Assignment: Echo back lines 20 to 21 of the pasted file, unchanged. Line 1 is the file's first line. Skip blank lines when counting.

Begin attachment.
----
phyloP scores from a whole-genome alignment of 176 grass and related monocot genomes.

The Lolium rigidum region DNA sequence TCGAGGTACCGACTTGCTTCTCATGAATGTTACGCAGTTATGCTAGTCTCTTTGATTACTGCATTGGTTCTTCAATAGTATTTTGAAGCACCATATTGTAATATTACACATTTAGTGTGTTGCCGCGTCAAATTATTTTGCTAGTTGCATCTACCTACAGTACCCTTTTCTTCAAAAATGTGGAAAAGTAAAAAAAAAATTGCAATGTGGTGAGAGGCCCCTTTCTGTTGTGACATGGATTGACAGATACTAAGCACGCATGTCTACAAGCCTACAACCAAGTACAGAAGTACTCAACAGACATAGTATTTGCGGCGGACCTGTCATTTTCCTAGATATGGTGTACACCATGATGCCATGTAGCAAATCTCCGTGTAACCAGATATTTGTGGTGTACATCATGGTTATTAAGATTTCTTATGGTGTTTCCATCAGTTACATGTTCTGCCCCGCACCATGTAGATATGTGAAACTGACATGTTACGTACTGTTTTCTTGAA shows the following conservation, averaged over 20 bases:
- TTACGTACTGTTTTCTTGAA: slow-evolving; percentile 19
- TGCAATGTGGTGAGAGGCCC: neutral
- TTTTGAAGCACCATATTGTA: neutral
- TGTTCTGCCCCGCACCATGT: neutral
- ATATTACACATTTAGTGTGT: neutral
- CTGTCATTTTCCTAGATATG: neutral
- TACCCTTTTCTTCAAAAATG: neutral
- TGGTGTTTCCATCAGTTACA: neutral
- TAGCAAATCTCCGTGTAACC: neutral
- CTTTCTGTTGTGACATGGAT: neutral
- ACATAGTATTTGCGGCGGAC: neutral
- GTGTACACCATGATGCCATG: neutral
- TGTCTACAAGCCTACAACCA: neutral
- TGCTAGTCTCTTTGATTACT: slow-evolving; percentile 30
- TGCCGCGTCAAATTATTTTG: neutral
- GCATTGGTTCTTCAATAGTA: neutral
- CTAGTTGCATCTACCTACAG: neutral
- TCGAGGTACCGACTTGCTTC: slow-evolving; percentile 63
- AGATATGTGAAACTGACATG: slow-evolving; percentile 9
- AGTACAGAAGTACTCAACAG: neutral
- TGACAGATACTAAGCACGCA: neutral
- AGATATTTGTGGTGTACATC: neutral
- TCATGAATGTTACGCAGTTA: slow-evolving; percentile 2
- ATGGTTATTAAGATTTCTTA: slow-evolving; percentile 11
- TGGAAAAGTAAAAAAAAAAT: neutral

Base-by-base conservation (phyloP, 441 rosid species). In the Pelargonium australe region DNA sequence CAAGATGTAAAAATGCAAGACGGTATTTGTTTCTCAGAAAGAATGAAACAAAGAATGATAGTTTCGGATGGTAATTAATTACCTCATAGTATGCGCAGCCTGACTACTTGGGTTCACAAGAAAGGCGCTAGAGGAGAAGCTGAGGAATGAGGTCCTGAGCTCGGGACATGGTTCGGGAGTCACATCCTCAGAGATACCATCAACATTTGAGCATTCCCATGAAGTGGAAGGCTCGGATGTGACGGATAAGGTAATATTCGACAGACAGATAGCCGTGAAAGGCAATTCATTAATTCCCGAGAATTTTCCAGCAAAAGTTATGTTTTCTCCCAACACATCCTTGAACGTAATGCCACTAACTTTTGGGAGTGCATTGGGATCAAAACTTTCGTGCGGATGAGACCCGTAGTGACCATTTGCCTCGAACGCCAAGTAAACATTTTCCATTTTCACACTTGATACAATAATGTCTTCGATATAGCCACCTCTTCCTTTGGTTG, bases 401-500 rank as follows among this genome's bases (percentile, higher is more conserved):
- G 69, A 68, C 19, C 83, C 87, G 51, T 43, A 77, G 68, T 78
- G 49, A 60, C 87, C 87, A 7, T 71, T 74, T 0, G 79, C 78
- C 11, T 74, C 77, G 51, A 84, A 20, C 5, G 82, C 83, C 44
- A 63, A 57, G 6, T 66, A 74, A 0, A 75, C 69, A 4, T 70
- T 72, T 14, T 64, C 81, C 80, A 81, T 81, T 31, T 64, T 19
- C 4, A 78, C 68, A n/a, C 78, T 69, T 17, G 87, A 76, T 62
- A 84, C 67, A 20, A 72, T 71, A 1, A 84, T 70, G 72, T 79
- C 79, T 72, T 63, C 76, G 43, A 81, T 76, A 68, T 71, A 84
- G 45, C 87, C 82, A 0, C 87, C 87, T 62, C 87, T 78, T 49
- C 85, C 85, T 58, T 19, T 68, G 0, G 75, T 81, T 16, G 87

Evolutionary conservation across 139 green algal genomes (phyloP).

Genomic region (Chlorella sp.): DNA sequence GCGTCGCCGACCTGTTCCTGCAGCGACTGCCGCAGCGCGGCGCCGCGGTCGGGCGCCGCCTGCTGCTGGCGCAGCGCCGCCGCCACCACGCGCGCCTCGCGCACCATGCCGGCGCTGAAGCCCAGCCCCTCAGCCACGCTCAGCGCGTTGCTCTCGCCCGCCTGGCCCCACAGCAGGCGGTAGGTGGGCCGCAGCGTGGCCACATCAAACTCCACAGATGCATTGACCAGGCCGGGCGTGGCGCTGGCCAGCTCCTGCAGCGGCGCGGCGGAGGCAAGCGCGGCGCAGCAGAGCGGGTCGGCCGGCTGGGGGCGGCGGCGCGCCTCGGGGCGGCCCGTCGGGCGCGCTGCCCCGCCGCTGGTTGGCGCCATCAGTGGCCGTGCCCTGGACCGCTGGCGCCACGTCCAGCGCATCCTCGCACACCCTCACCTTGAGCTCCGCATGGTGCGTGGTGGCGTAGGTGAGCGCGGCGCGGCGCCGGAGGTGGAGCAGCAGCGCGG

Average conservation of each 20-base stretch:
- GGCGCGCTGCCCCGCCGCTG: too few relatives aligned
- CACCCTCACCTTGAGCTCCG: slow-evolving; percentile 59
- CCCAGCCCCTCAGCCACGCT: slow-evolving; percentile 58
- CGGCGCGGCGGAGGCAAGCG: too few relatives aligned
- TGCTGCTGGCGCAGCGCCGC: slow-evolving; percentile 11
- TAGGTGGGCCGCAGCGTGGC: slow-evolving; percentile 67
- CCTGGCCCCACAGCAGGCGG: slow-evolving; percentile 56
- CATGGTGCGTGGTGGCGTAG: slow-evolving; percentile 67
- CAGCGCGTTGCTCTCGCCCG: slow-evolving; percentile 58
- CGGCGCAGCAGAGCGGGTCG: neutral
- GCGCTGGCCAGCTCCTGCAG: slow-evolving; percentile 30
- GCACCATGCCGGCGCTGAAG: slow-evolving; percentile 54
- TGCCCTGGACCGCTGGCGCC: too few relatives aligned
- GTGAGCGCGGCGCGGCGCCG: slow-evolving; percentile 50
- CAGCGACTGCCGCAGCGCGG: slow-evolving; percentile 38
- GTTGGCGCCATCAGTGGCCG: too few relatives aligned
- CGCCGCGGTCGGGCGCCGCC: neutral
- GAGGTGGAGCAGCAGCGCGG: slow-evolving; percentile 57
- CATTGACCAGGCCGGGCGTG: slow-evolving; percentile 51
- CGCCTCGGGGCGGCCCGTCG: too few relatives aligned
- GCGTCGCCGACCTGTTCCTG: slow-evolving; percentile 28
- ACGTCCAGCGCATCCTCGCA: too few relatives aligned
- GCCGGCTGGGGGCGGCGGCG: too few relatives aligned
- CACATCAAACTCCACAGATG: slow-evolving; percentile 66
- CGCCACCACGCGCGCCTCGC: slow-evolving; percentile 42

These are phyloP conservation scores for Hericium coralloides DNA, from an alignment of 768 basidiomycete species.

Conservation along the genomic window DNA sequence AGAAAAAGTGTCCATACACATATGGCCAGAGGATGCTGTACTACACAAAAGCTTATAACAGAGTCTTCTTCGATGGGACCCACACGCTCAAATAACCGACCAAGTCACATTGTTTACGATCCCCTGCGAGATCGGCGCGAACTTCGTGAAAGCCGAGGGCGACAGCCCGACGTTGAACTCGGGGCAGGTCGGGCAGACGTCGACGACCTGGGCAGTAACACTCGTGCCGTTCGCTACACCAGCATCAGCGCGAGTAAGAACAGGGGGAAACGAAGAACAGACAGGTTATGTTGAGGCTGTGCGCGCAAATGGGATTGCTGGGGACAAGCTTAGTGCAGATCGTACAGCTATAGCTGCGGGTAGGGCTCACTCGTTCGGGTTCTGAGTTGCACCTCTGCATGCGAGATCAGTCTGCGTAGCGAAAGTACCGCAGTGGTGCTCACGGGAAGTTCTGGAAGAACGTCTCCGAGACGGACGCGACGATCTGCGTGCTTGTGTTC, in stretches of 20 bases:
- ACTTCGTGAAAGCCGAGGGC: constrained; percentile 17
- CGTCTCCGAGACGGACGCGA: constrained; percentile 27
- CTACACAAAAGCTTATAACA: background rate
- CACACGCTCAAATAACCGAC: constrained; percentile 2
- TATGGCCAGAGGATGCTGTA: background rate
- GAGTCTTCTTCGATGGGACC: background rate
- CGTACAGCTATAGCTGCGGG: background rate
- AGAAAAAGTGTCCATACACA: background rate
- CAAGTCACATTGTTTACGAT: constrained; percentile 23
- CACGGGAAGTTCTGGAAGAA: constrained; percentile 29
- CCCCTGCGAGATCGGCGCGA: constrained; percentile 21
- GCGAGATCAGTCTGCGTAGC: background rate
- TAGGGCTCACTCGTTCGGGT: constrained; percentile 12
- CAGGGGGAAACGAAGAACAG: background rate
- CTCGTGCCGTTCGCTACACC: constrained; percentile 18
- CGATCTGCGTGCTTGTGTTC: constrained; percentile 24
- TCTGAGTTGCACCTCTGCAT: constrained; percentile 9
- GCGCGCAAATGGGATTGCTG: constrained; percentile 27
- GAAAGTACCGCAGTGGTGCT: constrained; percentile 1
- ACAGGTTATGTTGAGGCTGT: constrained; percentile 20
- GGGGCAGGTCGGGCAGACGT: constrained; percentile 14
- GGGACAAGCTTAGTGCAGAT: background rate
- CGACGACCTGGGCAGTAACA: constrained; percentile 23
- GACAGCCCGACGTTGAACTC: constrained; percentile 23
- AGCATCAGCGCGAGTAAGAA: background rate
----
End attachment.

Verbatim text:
- TCGAGGTACCGACTTGCTTC: slow-evolving; percentile 63
- AGATATGTGAAACTGACATG: slow-evolving; percentile 9